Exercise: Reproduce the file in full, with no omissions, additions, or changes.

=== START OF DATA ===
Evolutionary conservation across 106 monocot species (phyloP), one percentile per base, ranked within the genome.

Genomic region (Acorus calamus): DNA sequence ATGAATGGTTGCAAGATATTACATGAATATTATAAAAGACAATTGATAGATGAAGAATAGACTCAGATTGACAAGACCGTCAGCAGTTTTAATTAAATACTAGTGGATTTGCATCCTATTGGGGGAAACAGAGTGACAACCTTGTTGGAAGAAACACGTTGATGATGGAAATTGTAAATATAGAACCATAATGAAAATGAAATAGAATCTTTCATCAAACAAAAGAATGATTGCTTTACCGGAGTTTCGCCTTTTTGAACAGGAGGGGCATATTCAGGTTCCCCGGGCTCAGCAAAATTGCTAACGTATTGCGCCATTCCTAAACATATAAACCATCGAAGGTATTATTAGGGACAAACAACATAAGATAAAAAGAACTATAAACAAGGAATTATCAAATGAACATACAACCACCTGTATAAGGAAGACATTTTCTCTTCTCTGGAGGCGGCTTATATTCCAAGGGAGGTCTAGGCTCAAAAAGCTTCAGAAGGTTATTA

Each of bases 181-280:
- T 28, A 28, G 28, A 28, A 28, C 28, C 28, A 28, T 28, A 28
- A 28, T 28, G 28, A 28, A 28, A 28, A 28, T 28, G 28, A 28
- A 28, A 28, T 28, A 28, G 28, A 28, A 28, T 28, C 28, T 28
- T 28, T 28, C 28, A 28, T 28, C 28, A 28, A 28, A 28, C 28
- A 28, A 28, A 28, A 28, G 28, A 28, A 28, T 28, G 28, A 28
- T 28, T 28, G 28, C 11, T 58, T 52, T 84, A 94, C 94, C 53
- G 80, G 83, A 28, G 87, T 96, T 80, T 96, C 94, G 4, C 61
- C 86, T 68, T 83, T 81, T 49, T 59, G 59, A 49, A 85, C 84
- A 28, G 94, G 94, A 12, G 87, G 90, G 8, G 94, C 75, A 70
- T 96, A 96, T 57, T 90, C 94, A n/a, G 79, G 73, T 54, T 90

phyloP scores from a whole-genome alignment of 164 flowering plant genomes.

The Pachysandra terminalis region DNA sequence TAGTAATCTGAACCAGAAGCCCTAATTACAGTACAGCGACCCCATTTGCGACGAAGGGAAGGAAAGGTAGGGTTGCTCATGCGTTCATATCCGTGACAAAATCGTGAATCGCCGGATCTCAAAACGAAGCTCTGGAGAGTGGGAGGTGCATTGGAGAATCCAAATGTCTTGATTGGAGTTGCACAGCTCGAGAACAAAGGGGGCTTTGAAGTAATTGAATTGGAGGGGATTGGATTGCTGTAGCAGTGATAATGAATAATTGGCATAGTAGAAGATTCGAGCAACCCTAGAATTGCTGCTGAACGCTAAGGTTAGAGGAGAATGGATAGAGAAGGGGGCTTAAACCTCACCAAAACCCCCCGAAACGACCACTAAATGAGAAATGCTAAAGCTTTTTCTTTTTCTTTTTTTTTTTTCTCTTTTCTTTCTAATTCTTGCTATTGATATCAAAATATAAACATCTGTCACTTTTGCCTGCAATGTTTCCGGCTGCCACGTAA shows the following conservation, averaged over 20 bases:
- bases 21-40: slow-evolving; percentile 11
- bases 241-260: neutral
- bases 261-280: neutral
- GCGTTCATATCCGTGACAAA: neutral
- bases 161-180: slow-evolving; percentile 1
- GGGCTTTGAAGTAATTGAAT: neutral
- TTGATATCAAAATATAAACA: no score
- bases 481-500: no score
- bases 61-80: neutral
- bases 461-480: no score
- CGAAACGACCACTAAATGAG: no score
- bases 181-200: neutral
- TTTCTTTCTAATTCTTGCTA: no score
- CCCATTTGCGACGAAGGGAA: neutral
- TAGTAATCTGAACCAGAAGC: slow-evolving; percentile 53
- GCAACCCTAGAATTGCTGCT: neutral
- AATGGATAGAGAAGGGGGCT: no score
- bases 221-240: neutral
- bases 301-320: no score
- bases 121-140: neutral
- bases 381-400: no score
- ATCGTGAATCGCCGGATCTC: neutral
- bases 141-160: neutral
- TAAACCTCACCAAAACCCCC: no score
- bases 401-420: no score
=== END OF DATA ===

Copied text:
Evolutionary conservation across 106 monocot species (phyloP), one percentile per base, ranked within the genome.

Genomic region (Acorus calamus): DNA sequence ATGAATGGTTGCAAGATATTACATGAATATTATAAAAGACAATTGATAGATGAAGAATAGACTCAGATTGACAAGACCGTCAGCAGTTTTAATTAAATACTAGTGGATTTGCATCCTATTGGGGGAAACAGAGTGACAACCTTGTTGGAAGAAACACGTTGATGATGGAAATTGTAAATATAGAACCATAATGAAAATGAAATAGAATCTTTCATCAAACAAAAGAATGATTGCTTTACCGGAGTTTCGCCTTTTTGAACAGGAGGGGCATATTCAGGTTCCCCGGGCTCAGCAAAATTGCTAACGTATTGCGCCATTCCTAAACATATAAACCATCGAAGGTATTATTAGGGACAAACAACATAAGATAAAAAGAACTATAAACAAGGAATTATCAAATGAACATACAACCACCTGTATAAGGAAGACATTTTCTCTTCTCTGGAGGCGGCTTATATTCCAAGGGAGGTCTAGGCTCAAAAAGCTTCAGAAGGTTATTA

Each of bases 181-280:
- T 28, A 28, G 28, A 28, A 28, C 28, C 28, A 28, T 28, A 28
- A 28, T 28, G 28, A 28, A 28, A 28, A 28, T 28, G 28, A 28
- A 28, A 28, T 28, A 28, G 28, A 28, A 28, T 28, C 28, T 28
- T 28, T 28, C 28, A 28, T 28, C 28, A 28, A 28, A 28, C 28
- A 28, A 28, A 28, A 28, G 28, A 28, A 28, T 28, G 28, A 28
- T 28, T 28, G 28, C 11, T 58, T 52, T 84, A 94, C 94, C 53
- G 80, G 83, A 28, G 87, T 96, T 80, T 96, C 94, G 4, C 61
- C 86, T 68, T 83, T 81, T 49, T 59, G 59, A 49, A 85, C 84
- A 28, G 94, G 94, A 12, G 87, G 90, G 8, G 94, C 75, A 70
- T 96, A 96, T 57, T 90, C 94, A n/a, G 79, G 73, T 54, T 90

phyloP scores from a whole-genome alignment of 164 flowering plant genomes.

The Pachysandra terminalis region DNA sequence TAGTAATCTGAACCAGAAGCCCTAATTACAGTACAGCGACCCCATTTGCGACGAAGGGAAGGAAAGGTAGGGTTGCTCATGCGTTCATATCCGTGACAAAATCGTGAATCGCCGGATCTCAAAACGAAGCTCTGGAGAGTGGGAGGTGCATTGGAGAATCCAAATGTCTTGATTGGAGTTGCACAGCTCGAGAACAAAGGGGGCTTTGAAGTAATTGAATTGGAGGGGATTGGATTGCTGTAGCAGTGATAATGAATAATTGGCATAGTAGAAGATTCGAGCAACCCTAGAATTGCTGCTGAACGCTAAGGTTAGAGGAGAATGGATAGAGAAGGGGGCTTAAACCTCACCAAAACCCCCCGAAACGACCACTAAATGAGAAATGCTAAAGCTTTTTCTTTTTCTTTTTTTTTTTTCTCTTTTCTTTCTAATTCTTGCTATTGATATCAAAATATAAACATCTGTCACTTTTGCCTGCAATGTTTCCGGCTGCCACGTAA shows the following conservation, averaged over 20 bases:
- bases 21-40: slow-evolving; percentile 11
- bases 241-260: neutral
- bases 261-280: neutral
- GCGTTCATATCCGTGACAAA: neutral
- bases 161-180: slow-evolving; percentile 1
- GGGCTTTGAAGTAATTGAAT: neutral
- TTGATATCAAAATATAAACA: no score
- bases 481-500: no score
- bases 61-80: neutral
- bases 461-480: no score
- CGAAACGACCACTAAATGAG: no score
- bases 181-200: neutral
- TTTCTTTCTAATTCTTGCTA: no score
- CCCATTTGCGACGAAGGGAA: neutral
- TAGTAATCTGAACCAGAAGC: slow-evolving; percentile 53
- GCAACCCTAGAATTGCTGCT: neutral
- AATGGATAGAGAAGGGGGCT: no score
- bases 221-240: neutral
- bases 301-320: no score
- bases 121-140: neutral
- bases 381-400: no score
- ATCGTGAATCGCCGGATCTC: neutral
- bases 141-160: neutral
- TAAACCTCACCAAAACCCCC: no score
- bases 401-420: no score